Courses: Cognitive Science, Epistemology, Ethics, Mathematical Logic, Philosophy and the Human Being, Philosophy of Mind, Philosophy of Psychology, Philosophy of Science, Reason and Argument
Independent Studies & Honors Theses: Character and Situation, Formal Epistemology, Perception, Philosophical Skepticism, Social Construction, Utility and Value in Economics, Values in Science
Program and Course Development
Cognitive Science: I led the development of a new cognitive science program at Siena College, and am currently the director of this interdisciplinary program. The program is designed to help students better understand how the mind works by exploring the nature of cognition, including the representational structures and cognitive processes that underwrite our cognitive capacities, the acquisition and development of these capacities, and the implementation of cognitive structures and processes in both biological and artificial hardware. Students are allowed to develop programs of study that can focus on a wide range of issues (e.g., the limits of artificial intelligence, the philosophy of mind, the nature of visual perception, the role of emotion in moral decision-making, the “hard problem” of consciousness, etc.) using a wide range of methods (e.g., empirical studies of the ontogenetic and phylogenetic development of cognitive abilities, experimental work on the cognitive processes of adults, neuroscientific studies of the neural bases of cognition, computational and robotic research on simulated cognition, and philosophical work on the nature of the mind). And our goal is to provide students with the skills needed to gain access to graduate programs in cognitive science, computer science, cognitive neuroscience, philosophy, and psychology.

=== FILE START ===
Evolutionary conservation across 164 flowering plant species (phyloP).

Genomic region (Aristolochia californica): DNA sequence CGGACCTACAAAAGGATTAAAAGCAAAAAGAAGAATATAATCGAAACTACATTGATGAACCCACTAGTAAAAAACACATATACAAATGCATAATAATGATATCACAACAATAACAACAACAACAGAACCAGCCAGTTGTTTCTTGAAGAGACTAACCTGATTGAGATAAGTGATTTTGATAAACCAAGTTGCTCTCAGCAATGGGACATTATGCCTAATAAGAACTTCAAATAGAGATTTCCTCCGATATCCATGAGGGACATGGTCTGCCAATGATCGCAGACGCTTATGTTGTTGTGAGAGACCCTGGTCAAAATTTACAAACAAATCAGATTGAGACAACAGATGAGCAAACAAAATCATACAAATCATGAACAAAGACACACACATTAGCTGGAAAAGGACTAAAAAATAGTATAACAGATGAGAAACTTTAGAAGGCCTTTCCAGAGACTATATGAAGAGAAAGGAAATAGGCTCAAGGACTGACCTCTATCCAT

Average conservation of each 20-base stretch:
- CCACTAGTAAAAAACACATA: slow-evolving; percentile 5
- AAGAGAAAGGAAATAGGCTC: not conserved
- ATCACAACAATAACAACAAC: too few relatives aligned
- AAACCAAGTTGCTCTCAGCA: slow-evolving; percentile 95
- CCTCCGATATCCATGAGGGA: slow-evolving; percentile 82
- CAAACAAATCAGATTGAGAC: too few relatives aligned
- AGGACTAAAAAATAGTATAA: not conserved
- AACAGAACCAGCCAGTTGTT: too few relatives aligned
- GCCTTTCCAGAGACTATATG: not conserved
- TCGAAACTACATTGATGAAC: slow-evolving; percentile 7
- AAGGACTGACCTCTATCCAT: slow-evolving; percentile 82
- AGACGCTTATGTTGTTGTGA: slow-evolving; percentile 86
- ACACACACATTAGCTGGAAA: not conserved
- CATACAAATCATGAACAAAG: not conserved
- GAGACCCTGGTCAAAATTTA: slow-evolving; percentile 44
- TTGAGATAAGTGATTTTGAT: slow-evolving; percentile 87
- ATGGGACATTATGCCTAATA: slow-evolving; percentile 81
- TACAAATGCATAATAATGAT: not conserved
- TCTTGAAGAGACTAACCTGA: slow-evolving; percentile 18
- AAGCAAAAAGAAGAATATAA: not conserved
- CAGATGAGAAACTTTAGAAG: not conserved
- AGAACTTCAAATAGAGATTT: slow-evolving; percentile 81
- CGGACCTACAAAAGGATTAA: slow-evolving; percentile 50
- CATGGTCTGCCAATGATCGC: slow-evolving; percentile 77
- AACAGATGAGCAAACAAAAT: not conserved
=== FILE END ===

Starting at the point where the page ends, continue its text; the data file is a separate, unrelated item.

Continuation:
Science, Technology, and Value: I worked on the development of a new philosophy minor in science studies. The minor is specifically designed to appeal to students with major fields of study in the social and natural sciences, as well as students with broad interests in law and public policy. It combines core course in the natural and social sciences with courses designed to provide students with an understanding of the theories and methods used by different scientific approaches to understanding the natural world, together with courses designed to introduce students to traditional theories of normative ethics and to promote critical reflection on the broad set of methodological and normative issues surrounding work in the natural and social sciences, including the ways that technology and technological change affect the texture of human life, social relations, and our relationship to nature.
Minds and Machines: I worked with members of the computer science department on the development of a new course that focuses on emerging computational technologies and what it means to be human in the aged of extended and distributed cognition. The course focuses on the nature of the mind, and in particular, modern computational theories of mind and the enormous range of difficult issues related to how computers and humans represent and process information.